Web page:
A `grand house' in Butchers Hill

DESIRABLE SPACES

November 11, 2007|By Andrea F. Siegel | Andrea F. Siegel,sun reporter

The view from Butchers Hill -- atop a three-level veranda with restored wrought iron scrollwork -- is a sweeping panoramic shot of downtown Baltimore, the harbor and Patterson Park.

The inside of this hilltop house is also striking in scope and architectural detail, evoking the historic prosperity of a neighborhood that predates the Civil War.

Over the decades, Butchers Hill was known as a home for tradesmen, industrialists, merchants and professionals.

"This was a grand house," said owner Todd Vaughan, who has restored several other houses on the street.

Its entry alone is telltale: The house number is in stained glass, and the foyer is lined in shades of white and red marble.

But, Vaughan said, this semi-detached house -- high on the hill, four stories tall, and with ornamentation everywhere -- makes it among "the grandest in this whole area."

He finished a two-year restoration of his home this spring and has nearly completed rehabbing another a few doors away.

The high ceilings on the main floor have lavish embellishment; crown moldings are elaborate and deep.

"We rebuilt a lot of this stuff," Vaughan said, pointing to scrollwork on corbels on the main floor and other decorative cast plaster.

Gilded gargoyles, made of cast plaster and rehabbed by hand, surround the living room chandelier on the main floor.

The plaster design around the dining room chandelier depicts fruit and corn in beige and brown tones.

The house has five sets of 10-foot-tall mahogany pocket doors, some with etched glass.

The eat-in kitchen's location is unusual. Vaughan kept it on the basement level because it was the site of the original kitchen. He also kept the curved glass in the oversized windows.

But there are many modernizations, such as, steps from the kitchen door, there is a former outhouse that serves as a garden shed.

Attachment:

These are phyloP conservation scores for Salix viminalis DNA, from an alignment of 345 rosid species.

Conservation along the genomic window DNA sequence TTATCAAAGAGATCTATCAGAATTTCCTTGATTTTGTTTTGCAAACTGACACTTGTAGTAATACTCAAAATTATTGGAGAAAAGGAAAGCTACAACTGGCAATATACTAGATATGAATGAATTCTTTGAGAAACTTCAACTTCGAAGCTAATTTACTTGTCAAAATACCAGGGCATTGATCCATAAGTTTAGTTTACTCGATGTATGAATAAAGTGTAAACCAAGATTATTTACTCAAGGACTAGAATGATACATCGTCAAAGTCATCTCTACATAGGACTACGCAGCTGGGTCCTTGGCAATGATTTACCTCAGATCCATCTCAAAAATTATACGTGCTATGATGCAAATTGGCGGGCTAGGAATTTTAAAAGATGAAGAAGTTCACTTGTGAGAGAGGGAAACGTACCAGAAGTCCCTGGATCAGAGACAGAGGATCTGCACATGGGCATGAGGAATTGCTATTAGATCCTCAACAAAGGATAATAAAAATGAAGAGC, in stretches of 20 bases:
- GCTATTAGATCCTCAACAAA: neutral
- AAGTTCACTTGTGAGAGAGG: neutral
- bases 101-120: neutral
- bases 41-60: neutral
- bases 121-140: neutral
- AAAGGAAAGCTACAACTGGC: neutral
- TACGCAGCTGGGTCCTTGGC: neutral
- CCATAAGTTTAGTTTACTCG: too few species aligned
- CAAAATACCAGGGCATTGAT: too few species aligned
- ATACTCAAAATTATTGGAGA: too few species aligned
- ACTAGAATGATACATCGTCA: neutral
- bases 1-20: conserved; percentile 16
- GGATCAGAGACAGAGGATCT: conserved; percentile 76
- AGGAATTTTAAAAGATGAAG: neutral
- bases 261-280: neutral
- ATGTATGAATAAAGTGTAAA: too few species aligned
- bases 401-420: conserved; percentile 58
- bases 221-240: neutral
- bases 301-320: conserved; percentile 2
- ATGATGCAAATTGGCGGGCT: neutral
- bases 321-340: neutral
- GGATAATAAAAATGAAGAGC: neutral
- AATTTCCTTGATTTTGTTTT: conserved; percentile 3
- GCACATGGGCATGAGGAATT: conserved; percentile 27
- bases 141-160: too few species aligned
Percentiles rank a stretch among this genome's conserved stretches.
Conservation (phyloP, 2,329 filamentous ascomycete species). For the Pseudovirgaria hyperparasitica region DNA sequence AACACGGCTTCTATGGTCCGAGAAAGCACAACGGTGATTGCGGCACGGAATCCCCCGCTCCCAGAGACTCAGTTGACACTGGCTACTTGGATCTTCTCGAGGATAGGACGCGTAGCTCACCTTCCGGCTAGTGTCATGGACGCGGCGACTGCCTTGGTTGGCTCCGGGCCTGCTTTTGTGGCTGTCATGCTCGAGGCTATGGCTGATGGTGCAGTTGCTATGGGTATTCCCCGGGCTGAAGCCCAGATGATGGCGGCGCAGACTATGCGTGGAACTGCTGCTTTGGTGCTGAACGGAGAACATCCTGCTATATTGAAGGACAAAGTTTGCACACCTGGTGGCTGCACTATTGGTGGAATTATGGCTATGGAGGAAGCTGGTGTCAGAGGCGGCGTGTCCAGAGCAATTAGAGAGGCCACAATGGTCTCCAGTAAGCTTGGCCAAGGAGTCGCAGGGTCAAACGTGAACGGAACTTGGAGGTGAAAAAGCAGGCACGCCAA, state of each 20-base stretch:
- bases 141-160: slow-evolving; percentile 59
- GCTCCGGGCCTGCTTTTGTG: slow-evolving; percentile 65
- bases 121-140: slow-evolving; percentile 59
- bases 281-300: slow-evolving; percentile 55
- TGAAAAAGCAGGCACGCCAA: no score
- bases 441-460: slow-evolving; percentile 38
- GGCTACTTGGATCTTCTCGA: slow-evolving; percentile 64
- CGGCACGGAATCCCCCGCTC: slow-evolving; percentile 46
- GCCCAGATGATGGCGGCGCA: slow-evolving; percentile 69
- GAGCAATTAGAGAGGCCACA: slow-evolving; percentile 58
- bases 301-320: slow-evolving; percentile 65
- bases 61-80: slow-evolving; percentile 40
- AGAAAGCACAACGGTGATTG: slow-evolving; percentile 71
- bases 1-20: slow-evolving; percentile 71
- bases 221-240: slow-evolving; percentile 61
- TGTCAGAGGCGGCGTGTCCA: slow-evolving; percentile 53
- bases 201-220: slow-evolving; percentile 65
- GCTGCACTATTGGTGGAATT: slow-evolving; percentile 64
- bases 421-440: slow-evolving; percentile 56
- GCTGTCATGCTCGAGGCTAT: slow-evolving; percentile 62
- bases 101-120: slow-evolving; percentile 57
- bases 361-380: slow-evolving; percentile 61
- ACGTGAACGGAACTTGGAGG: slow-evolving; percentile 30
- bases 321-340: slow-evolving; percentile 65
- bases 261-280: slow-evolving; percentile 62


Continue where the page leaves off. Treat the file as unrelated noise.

An elevator that can hold four people has replaced the dumbwaiter and some bathroom space.

About the house --The brick house was built in 1878, making it one of the older residences in Butchers Hill. A drawing on an upstairs wall, uncovered during renovations, has 1883 scribbled on it.

The house has four bedrooms. Two are suites, one with a dressing room or walk-through closet that leads to a bathroom with a claw-foot tub.

The fourth floor has a room that could be used for entertaining; a C-shaped wet bar is built into a corner and a door opens onto the top level of the veranda.

Address --2223 E. Pratt St., Baltimore, 21231

Asking price --$999,000

Taxes --$4,962

Size --The house has about 5,000 square feet.

Features --The house has seven fireplaces, all of which originally burned coal. Two of them have been turned into working gas fireplaces. Their styles vary -- some are brick and others are marble.

There are three full bathrooms and three half-baths. The kitchen has black and gray granite countertops, and the eat-in area can hold a table for eight.

Windows facing the street have interior wood shutters that vanish when opened, collapsing into pockets in the walls. Doorways from rooms to the halls have deep transoms. Most floors are original oak.

The house has three zoned heating systems and two hot-water heaters.

Listing agent --Cindy Conklin, 410-727-0606, Yerman, Witman, Gaines and Garceau.

andrea.siegel@baltsun.com

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